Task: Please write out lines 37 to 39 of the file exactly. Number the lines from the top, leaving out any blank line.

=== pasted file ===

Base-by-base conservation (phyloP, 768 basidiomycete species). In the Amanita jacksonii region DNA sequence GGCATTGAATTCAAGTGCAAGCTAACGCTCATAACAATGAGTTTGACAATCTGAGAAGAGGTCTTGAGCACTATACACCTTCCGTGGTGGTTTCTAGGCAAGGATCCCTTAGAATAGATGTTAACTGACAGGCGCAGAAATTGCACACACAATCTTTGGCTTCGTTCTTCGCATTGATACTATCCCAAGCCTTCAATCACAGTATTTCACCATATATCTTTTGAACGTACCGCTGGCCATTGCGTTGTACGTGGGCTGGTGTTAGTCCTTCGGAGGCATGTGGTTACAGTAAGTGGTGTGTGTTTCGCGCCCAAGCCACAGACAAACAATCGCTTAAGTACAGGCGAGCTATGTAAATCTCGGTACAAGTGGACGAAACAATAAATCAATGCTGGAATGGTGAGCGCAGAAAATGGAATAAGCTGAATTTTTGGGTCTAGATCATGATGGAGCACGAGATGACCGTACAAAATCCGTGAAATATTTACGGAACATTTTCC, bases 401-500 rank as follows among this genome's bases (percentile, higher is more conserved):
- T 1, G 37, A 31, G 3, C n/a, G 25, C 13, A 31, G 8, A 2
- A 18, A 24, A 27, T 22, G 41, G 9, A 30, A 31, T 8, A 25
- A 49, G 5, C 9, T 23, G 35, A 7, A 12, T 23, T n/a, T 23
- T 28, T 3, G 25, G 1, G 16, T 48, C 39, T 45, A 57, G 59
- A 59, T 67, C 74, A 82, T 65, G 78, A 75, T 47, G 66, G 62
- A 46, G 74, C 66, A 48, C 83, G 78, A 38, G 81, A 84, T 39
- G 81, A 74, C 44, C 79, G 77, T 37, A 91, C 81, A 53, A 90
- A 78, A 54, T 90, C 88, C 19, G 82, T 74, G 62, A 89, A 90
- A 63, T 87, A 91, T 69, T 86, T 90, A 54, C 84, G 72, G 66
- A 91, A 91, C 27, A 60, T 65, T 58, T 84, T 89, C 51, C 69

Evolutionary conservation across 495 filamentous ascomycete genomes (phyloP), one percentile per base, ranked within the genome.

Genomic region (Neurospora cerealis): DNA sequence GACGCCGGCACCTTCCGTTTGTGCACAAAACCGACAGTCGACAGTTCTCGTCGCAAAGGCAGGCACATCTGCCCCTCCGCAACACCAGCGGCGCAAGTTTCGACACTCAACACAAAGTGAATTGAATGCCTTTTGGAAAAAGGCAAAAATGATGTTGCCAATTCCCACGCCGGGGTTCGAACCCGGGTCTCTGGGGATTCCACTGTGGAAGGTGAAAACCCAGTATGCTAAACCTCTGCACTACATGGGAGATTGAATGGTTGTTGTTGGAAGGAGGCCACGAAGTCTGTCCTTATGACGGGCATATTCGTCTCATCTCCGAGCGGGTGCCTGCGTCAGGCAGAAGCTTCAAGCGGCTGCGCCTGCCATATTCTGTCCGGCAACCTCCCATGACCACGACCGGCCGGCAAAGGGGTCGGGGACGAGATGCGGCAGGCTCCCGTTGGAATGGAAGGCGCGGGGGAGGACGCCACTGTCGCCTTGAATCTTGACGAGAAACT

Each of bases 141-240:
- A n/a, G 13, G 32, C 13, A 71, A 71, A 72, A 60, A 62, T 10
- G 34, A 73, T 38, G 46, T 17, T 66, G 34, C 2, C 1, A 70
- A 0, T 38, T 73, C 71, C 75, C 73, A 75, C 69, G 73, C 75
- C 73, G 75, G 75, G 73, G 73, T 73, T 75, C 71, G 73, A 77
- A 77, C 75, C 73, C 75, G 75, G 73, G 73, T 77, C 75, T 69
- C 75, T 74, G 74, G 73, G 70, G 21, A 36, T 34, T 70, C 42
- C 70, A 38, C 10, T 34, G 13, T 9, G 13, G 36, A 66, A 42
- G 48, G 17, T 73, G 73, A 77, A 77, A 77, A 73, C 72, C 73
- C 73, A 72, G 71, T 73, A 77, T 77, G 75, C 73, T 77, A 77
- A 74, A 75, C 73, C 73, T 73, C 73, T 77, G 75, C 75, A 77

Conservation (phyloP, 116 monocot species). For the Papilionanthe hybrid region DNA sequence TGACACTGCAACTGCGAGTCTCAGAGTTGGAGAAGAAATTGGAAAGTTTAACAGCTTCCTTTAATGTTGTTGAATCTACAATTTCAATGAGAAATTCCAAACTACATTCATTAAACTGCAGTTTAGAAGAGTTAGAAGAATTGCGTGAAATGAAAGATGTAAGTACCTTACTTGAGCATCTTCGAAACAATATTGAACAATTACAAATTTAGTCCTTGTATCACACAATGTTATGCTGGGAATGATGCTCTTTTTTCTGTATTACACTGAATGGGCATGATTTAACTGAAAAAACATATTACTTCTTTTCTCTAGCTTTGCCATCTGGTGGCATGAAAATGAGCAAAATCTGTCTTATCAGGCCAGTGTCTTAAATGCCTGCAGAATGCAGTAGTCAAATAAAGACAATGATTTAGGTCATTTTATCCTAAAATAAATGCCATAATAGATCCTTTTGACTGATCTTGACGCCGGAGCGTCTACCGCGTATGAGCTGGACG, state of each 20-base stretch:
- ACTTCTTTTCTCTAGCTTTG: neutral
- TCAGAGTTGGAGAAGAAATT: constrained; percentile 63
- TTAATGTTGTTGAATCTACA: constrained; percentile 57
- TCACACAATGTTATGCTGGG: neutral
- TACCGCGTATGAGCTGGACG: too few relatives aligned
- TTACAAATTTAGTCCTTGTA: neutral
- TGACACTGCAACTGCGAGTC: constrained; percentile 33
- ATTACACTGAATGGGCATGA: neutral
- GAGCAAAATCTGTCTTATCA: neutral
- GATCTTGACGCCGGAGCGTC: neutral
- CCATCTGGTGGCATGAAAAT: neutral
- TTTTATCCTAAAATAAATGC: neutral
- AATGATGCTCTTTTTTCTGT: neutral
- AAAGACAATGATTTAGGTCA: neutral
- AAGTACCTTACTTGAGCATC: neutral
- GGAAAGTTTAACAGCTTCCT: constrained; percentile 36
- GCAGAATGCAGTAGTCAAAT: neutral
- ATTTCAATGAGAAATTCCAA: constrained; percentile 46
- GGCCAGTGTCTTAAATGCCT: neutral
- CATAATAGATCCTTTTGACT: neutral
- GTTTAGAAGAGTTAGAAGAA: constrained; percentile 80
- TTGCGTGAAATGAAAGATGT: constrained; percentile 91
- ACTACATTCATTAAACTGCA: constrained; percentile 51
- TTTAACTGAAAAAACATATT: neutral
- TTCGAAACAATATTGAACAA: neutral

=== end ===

- TTTTATCCTAAAATAAATGC: neutral
- AATGATGCTCTTTTTTCTGT: neutral
- AAAGACAATGATTTAGGTCA: neutral